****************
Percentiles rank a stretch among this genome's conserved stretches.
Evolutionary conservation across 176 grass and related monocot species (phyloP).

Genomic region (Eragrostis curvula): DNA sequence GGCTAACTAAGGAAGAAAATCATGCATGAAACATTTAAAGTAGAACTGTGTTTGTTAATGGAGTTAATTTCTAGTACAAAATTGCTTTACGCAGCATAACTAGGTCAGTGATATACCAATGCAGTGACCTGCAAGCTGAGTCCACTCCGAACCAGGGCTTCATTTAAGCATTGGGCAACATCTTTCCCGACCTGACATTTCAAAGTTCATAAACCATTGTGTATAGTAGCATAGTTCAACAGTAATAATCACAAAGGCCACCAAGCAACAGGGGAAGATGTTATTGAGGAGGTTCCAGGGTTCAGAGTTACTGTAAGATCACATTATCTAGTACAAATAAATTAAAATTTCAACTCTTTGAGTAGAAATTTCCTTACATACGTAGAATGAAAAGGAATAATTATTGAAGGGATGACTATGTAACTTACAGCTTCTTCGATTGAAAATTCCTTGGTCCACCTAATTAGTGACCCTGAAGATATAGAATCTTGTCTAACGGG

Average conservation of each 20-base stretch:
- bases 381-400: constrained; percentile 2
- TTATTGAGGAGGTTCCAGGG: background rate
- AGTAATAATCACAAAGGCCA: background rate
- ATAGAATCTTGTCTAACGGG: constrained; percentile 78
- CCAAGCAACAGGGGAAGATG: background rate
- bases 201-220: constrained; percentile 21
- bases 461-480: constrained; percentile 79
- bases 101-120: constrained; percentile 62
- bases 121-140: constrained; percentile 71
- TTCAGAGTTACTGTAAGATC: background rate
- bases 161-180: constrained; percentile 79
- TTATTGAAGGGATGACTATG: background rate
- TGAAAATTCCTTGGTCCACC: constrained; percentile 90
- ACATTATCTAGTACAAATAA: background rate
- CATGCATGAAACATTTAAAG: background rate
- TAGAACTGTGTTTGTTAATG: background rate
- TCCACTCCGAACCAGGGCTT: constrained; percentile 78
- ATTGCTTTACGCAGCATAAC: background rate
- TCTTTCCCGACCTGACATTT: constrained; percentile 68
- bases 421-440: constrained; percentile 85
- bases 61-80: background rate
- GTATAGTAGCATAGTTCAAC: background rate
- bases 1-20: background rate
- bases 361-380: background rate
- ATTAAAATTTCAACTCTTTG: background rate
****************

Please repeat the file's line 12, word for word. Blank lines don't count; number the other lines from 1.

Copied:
- bases 101-120: constrained; percentile 62